September 6, 2019

Just a few minutes ago, I received news that a long-time member of our church— he claimed that his mother while pregnant first brought him in her womb to the place over 72 years ago—has died in a Cincinnati hospital where he was admitted last week suffering from pneumonia. He was on a long road trip with his wife, something he dearly loved to do, but became ill with what he thought was a terrible cold, but was in fact… Read more

September 5, 2019

As often happens to me, I too soon found myself without something to read on a recent vacation. I leave on a trip and am convinced that I have sufficient material to last the whole of the time away. I am almost always wrong. My wife, Diana, warns me again and again that the long book I have with me simply will not fill my reading days as completely as I imagine. So, I often take some time in one… Read more

September 4, 2019

There are any number of modern religious public speakers who fancy themselves to be prophets. They and I use that term in its clear biblical sense. The Hebrew word translated “prophet” literally means “mouthpiece” or “spokesperson”. A prophet, in the biblical sense, means someone who imagines themselves speaking on behalf of God, one able, or “called” in its most religious meaning, to bring the divine word into a contemporary setting. In a world of democratic openness to practically anyone claiming… Read more

September 3, 2019

Jewish rabbis throughout the ages have loved this text, while many Christian readers have been bewildered by it. The reason for each reaction is not difficult to discern. Jewish readers of the Bible have regularly been more than willing to allow the very words of the text to guide their thinking about it, even if the road they feel called to traverse often is rich, rare, and exceedingly strange. In short, Jewish men and women are wildly open to new… Read more

September 2, 2019

I recently returned from a plane and cruise trip to and from Alaska. The entire trip began in Anchorage, whence we traveled on land for four days, and then boarded a cruise ship—Celebrity Line—for a seven day float on the inside passage from Juneau to Skagway to Icy Straight Point to Ketchikan, ending in Vancouver BC. On the trip, my wife, Diana, and I led a five-session lecture series on wilderness and its connections to the Bible. In addition, and… Read more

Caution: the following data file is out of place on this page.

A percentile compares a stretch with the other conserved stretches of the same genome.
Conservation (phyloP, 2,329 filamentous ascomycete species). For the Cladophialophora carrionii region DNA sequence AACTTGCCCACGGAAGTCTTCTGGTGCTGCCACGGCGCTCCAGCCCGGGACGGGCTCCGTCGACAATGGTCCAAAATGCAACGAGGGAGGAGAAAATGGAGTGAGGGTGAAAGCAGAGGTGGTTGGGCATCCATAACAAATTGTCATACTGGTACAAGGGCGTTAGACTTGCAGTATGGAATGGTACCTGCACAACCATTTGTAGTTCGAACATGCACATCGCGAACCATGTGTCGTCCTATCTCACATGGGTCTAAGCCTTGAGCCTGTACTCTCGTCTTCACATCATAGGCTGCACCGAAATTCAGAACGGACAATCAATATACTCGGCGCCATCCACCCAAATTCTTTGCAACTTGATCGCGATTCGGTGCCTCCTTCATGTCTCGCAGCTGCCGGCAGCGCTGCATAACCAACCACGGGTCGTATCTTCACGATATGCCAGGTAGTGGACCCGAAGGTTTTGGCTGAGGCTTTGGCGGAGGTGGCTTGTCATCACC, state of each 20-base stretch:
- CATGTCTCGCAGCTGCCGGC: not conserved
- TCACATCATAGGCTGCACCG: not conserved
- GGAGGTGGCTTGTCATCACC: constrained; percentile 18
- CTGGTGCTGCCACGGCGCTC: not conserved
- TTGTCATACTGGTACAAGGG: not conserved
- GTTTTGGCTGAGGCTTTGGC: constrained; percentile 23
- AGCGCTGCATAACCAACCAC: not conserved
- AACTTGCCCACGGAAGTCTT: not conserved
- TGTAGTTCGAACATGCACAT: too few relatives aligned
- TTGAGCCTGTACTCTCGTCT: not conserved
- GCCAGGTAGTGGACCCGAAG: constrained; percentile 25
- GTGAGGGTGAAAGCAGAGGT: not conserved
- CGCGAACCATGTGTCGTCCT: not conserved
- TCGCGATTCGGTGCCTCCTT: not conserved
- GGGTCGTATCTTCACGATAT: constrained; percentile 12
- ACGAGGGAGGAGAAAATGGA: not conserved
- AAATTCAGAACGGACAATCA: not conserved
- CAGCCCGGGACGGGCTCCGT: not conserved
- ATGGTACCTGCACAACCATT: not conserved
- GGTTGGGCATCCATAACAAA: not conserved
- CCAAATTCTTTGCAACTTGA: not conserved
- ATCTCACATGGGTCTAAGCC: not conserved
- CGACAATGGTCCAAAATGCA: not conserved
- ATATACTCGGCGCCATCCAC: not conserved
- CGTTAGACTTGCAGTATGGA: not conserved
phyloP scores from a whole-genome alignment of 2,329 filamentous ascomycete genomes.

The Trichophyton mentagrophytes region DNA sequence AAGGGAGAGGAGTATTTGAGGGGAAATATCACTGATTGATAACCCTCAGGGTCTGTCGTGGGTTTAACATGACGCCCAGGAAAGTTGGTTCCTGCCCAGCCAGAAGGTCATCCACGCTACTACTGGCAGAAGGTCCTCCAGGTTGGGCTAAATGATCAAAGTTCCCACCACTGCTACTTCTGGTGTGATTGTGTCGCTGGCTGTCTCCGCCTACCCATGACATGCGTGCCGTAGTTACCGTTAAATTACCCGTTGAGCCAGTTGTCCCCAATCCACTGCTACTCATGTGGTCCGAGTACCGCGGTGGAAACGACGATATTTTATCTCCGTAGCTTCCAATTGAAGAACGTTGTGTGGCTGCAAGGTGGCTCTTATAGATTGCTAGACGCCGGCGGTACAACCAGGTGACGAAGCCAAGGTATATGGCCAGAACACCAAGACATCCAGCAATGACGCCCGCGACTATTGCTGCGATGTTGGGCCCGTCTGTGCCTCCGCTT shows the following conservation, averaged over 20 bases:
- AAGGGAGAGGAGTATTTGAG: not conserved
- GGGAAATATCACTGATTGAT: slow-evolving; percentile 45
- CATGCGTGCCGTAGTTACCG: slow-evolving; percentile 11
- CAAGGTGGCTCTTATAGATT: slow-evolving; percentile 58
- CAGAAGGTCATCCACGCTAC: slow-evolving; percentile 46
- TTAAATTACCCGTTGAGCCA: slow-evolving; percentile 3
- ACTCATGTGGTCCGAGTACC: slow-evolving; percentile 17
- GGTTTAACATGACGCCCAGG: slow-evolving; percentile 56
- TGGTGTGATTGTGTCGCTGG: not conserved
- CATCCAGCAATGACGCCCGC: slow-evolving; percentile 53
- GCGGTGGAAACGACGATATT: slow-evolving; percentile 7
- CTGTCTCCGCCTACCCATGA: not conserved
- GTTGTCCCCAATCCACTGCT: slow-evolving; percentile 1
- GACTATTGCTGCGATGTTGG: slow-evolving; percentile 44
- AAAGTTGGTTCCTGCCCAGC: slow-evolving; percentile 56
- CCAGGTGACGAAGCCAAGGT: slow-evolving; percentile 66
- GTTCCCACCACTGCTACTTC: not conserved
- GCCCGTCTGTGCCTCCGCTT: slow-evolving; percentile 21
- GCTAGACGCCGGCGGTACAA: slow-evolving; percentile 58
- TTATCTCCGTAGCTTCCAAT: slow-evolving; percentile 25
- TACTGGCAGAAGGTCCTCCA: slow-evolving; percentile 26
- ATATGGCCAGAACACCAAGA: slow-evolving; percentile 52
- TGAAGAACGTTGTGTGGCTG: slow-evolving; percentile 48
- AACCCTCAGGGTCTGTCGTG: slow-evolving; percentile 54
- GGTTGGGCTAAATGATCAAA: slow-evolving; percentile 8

August 13, 2019

I know deep in my soul that I am a racist. No, I do not overtly despise persons of races other than my white one, though it is now loudly debated whether “white” represents any sort of race at all. At least, in my case, when I have to fill out one of those forms I invariably choose “Anglo” or some equivalent thereof. Now that I live in California those ubiquitous forms ask me if I am non-Latino, or Latinx… Read more

August 10, 2019

I have spent my entire scholarly, preacherly, and pastoral life in love with the Hebrew Bible. I was enraptured by these ancient books in seminary, thanks to a superb teacher of the Hebrew language and his great affection for the texts in which that language was presented. Nearly everything we have in classical Hebrew is to be found in the pages of what we Christians long named the Old Testament, save a few cave inscriptions and a jar handle or… Read more

August 7, 2019

Today I thought it would be interesting to discuss a book that is not in the Protestant canon, though it has long been part of the Apocryphal literature that our Roman Catholic colleagues have used more freely that we Protestants have. This is not to say that even the Roman Catholics have not used this material somewhat sparingly, preferring to employ the 66 books far more than those books that are often placed either between the two familiar testaments (as… Read more

August 6, 2019

I have loved the plays and poems of William Shakespeare since I first took him seriously during my sophomore year of High School. Our teacher, in actuality a deeper lover of Jane Austen than the bard of Avon, assigned our class the task of presenting snippets of the plays that we performed for one another. My group chose “The Tempest,” and I chose (or was assigned?) the role of Caliban, that crabbed monster, both fish and man, who first lived… Read more

August 5, 2019

It has always been slightly amusing to me (I am easily amused, of course!) to watch the battles of the so-called “worship wars,” those struggles in the churches of the 21st century to capture congregations by means of the right music, the right liturgy, the right sorts of sermon presentations, from conversation to interaction to puppet-supported dramas to wild surges of preacherly track meets across the front of stages. My own church here in Los Angeles has a form of… Read more

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